Earlier this week Point of Order drew attention to the contrasting fortunes of key components within New Zealand’s dairy sector, which by any account is a mainstay of the country’s export industry. In that instance it was the contrast between the report of rising revenue and profit of specialist milk supplier A2 Milk and the slide in Global Dairy Trade auction prices likely to lead to another downgrade in the milk payout for Fonterra suppliers.
The contrast was heightened later in the week, first with speculative reports that Fonterra is putting up for sale the iconic icecream company Tip Top (which could yield $400m to reduce debt) as well as its South American operations.
Then came news of the opening of a new $240m plant near Gore in Southland.
Agriculture Minister Damien O’Connor, speaking at the official opening, said the Mataura Valley Milk plant is a base for further development opportunities for NZ and for the farmers that supplied milk.
“It pushes the opportunity for NZ dairy to a new level and I guess others will catch up”.
Mataura Valley Milk general manager Bernard May said the plant was part of a strategic plan to invest in the world’s most advanced production technology, people and systems to deliver world-class nutrition.
“We’re keeping our milk price above the competition allowing our farmer shareholders to develop a culture of excellence that our nutritional customers can engage with.”
May reports the plant is running at capacity, processing about 700,000 litres of milk a day, and the first shipment of wholemilk powder left in early November.
“The plant is performing at peak milk processing capacity in its first year with no major issues.“
Nutritional product trials begin in mid-December, with the first commercial production set down for February. A rigorous testing process follows, with first nutritional products likely to be leaving the plant in April.
The vision is to be the world’s best nutrition business, May says.
Mataura Valley Milk announced the project was going ahead in 2016, after a $200m cash injection by the China Animal Husbandry Group (CAHG), a Chinese state-owned enterprise.
CAHG has a 71.8% stake in the site with 20% held by Southland farm suppliers. The remainder is held by Hamilton-based milk powder company BODCO and Mataura directors.
Mataura Valley Milk will be the brand for its products, despite the involvement of BODCO.
The project stems from one of Southland’s legendary figures, Ian “Inky” Tulloch, who 10 years ago had the idea of converting 50 acres of land and some disused sale yards at McNab into a milk plant.
Three years ago he travelled to China to sign with Chinese Animal Husbandary Group investors, signalling the plant would become a reality.
Yesterday he cut the ribbon at the official opening of the plant.
Specific requirements have been developed for Mataura Valley suppliers including the elimination of palm kernel extract (PKE) as a supplementary feed for dairy cows. May says consumers were at the forefront of the decision, with buyers wanting palm oil eliminated from their milk formula.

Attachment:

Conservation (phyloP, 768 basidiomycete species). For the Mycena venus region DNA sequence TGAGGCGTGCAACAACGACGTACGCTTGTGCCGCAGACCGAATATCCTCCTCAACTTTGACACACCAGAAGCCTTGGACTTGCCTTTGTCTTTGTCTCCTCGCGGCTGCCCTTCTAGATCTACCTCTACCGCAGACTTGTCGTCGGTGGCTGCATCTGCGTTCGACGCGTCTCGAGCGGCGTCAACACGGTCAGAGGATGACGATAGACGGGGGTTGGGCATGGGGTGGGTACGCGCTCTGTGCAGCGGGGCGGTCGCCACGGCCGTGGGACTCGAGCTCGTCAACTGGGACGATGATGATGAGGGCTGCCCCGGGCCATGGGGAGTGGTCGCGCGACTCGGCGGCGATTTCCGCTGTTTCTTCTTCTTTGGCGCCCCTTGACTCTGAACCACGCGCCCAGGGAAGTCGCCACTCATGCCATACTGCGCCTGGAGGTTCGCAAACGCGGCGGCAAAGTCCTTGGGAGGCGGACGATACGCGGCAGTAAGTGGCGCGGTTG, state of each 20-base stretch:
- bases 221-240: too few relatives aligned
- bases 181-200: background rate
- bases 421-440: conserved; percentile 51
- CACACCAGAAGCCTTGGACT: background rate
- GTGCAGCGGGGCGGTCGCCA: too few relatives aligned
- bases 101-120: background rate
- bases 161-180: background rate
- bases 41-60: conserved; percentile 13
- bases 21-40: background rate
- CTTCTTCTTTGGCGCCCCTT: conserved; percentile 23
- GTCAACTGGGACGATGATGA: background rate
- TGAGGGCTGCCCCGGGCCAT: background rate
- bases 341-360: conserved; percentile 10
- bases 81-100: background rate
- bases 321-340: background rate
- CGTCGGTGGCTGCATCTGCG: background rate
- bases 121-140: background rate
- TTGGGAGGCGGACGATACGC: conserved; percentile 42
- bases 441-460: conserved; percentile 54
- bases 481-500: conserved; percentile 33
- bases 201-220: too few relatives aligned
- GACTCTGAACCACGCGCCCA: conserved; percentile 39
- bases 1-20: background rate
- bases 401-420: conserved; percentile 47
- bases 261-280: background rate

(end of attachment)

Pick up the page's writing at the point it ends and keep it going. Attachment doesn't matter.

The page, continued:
“We’ve got to get the supply chain right from the farm to the consumer”.
But if it is good news at the high end of the dairy sector, there’s less to cheer about at the other end.
The ANZ Bank – in its review this week – noted dairy commodity prices have moved in a downward trajectory since the beginning of the 2018/19 season, putting pressure on returns at the farmgate level.
A stubbornly strong NZ dollar is also negatively affecting returns.
“While higher commodity prices and a lower exchange rate are forecast to materialise before the end of the season, it is now unlikely these movements will come soon enough to support our previous milk price forecast. We have therefore revised our milk price forecast for the 2018/19 season to $6.10/kg milksolid(MS) (previously $6.40)”.
ANZ economists say the revised forecast assumes an improvement in dairy commodity prices in the second half of the season. Whole milk powder prices are forecast to average 6% higher than today’s prices across the remainder of the season.
To reach the lower end of Fonterra’s current $6.25/kg MS forecast, dairy commodity prices would have to average 10% higher than current prices.
Farm profitability for the current season has been revised down due to the fall in the forecast milk price and lower returns for cull dairy cows. Upwards pressure on farm working expenses has also been assumed, primarily due to the tight labour market and higher compliance costs.
Next season’s milk price is expected to be slightly stronger than the current season – assuming some recovery in dairy commodity prices alongside a weaker NZD. However, the majority of the improvement in income is expected to be offset by higher farm working expenses